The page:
Redbox: Competing in the Movie Rental Market


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Case Details:

Case Code : MKTG261
Case Length : 11 Pages
Period : 2005-2010
Pub Date : 2010
Teaching Note : Not Available
Organization : Redbox
Industry : Service / DVD Rental
Countries : US

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Please note:

This case study was compiled from published sources, and is intended to be used as a basis for class discussion. It is not intended to illustrate either effective or ineffective handling of a management situation. Nor is it a primary information source.

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Introduction Contd...

The company established its automated kiosks in the Washington region first and the 12 self service movie rental kiosks were mainly in the form of an experiment. Its main business of dispensing convenience products folded up quickly but the company allowed the 12 automated movie rental kiosks to continue functioning as they had attracted the attention of the customers.

As of 2010, after more than 7 years, what was started as an experiment by the then owners, McDonald's Corporation4 (McDonald's), had spread throughout the US. By 2007, Redbox had edged out Blockbuster Inc.5 (Blockbuster) in terms of number of locations.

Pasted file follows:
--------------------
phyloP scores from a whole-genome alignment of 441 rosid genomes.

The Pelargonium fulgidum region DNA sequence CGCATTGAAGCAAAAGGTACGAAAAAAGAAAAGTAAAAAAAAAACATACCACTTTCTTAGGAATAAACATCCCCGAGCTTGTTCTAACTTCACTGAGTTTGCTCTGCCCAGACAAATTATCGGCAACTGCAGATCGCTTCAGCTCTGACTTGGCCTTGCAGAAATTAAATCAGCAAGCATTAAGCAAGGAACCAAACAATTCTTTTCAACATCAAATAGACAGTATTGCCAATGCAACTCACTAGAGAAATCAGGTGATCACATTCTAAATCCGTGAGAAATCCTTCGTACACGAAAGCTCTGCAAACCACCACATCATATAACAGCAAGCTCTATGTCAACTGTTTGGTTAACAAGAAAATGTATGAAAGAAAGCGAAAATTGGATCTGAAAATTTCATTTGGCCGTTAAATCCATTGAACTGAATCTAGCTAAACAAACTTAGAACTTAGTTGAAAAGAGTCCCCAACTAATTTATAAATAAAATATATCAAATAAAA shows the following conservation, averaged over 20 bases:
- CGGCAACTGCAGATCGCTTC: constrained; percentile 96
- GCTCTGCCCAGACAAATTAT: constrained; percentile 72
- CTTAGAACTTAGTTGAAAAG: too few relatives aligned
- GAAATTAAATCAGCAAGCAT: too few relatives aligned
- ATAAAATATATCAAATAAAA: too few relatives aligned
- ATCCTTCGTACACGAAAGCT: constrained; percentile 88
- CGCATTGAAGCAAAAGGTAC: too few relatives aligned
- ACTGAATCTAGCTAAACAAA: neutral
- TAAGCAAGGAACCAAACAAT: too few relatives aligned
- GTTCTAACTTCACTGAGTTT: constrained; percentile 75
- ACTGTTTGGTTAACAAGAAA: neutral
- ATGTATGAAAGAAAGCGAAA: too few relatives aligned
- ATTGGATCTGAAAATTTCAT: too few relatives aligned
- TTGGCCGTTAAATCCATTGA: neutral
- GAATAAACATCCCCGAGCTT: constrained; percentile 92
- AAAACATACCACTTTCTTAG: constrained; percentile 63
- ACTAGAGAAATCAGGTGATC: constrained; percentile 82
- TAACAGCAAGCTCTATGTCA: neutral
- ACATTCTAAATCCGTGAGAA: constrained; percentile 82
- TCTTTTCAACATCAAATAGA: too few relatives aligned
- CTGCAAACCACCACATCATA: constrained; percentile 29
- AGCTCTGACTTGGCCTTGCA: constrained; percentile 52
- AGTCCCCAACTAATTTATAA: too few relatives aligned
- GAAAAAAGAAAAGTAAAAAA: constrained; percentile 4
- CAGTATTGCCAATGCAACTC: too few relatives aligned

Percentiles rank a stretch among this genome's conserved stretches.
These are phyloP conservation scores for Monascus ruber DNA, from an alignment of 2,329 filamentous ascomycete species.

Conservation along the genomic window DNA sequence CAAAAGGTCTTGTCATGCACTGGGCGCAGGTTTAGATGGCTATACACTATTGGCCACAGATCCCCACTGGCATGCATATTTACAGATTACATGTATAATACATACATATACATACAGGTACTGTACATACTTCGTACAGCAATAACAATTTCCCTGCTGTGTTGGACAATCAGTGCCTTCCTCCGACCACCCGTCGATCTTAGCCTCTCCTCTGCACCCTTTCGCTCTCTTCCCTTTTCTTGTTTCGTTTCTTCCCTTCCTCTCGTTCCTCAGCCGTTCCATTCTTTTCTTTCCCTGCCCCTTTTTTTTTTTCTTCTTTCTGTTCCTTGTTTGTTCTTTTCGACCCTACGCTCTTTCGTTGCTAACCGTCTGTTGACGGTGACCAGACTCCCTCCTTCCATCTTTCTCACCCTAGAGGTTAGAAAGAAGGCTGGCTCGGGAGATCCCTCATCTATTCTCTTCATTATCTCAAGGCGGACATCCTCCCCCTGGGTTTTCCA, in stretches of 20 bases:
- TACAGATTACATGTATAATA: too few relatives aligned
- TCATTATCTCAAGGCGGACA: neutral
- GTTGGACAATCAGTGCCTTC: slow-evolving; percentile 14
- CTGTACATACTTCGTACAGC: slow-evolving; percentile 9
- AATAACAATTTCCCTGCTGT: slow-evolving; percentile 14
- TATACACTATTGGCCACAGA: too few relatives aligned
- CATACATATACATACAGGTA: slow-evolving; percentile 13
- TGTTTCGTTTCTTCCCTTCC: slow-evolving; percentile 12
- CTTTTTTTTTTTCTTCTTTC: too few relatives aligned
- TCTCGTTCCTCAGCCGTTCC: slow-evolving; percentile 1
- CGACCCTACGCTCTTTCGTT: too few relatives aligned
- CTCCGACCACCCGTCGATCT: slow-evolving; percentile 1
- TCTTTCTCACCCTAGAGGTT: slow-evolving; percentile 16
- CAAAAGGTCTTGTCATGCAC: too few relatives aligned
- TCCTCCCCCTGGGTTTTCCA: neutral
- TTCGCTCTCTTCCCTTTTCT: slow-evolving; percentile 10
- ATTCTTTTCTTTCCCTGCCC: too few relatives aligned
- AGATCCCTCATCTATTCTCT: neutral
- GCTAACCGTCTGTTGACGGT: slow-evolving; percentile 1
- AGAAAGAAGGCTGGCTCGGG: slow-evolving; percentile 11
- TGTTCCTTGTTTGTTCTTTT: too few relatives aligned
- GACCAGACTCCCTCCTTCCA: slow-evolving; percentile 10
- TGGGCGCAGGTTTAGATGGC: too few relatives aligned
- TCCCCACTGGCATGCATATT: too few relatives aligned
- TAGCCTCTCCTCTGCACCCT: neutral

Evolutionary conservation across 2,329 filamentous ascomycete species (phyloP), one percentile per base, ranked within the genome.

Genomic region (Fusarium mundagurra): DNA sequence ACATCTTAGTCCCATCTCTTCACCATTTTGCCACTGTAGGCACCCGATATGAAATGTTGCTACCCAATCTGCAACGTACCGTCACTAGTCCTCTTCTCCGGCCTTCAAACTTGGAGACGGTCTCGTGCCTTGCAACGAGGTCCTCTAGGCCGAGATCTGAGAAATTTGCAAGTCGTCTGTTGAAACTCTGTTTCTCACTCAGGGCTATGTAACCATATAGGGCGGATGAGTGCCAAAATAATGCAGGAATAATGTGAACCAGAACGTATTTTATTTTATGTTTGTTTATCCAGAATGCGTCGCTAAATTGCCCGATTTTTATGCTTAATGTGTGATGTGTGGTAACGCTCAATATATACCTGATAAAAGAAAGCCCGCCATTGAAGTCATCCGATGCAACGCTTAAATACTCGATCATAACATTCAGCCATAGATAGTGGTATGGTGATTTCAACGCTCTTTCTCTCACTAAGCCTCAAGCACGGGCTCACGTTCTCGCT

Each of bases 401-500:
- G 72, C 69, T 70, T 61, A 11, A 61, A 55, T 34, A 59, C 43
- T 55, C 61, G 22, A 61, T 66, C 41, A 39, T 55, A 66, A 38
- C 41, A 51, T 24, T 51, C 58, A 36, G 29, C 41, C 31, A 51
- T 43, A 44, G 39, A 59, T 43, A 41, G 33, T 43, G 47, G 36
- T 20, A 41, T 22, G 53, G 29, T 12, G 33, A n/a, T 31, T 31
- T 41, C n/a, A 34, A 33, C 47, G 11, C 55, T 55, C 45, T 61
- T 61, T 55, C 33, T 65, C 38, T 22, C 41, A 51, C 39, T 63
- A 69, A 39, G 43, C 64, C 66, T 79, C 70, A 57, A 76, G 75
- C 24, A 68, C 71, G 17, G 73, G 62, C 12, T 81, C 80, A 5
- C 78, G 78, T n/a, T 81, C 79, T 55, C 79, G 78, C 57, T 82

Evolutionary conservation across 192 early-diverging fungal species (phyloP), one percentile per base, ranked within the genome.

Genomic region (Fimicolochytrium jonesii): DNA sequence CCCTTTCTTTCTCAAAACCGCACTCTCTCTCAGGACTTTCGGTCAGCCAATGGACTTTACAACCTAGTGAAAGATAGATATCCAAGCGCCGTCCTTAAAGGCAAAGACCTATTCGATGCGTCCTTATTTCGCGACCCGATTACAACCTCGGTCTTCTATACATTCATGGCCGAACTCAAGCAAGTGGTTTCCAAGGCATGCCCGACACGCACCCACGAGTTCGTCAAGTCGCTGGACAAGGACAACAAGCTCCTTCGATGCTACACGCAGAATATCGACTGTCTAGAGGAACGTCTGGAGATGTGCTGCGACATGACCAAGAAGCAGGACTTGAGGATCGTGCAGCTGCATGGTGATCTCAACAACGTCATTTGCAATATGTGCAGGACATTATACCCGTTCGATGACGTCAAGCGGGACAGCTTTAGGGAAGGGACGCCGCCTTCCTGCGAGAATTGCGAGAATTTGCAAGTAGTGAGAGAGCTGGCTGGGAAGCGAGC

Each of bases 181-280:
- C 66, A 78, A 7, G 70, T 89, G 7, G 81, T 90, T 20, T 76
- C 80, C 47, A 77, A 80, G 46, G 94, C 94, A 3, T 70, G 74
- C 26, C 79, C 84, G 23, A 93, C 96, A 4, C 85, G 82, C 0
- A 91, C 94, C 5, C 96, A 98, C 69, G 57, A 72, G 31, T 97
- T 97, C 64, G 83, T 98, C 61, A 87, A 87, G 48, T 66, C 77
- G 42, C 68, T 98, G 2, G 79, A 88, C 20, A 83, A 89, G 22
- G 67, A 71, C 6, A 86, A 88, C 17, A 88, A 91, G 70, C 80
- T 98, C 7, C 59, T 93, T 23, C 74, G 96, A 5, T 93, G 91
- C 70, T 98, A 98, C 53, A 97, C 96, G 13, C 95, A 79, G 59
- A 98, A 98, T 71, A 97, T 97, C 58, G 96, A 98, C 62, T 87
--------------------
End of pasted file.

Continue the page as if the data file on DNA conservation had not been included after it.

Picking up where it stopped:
As of December 2009, it had its kiosks in about 22,000 sites across the US and had rented out more than 450 million DVDs.6 By September 2010, Redbox had increased its number of kiosks to 24,000 sites. Along the way, it had time and again silenced skeptics who felt that its business model would not be sustainable in the long run and that the company would not pose a serious threat to established players such as Blockbuster and Netflix Inc7. (Netflix), or to chain DVD rental stores...

Excerpts >>


4] McDonald's Corporation is a US-based company and is one of the world's leading fast food chains.
5] Blockbuster Inc. is a US-based chain of movie rental stores.
6] Brooks Barnes, "Movie Studios See a Threat in Growth of Redbox," www.nytimes.com, September 6, 2009.
7] Netflix is a US online service provider of movie rentals and video streaming. As of 2010, Netflix had a DVD rental franchise with 20 million subscribers who paid a monthly fee of about US$12 to borrow DVDs and download streaming versions of select films and TV shows. Netflix's online library included around 20,000 titles. (Source: "Redbox Needs to Move at Sonic Speed to Catch Netflix," http://blogs.forbes.com, August 31, 2010)


 

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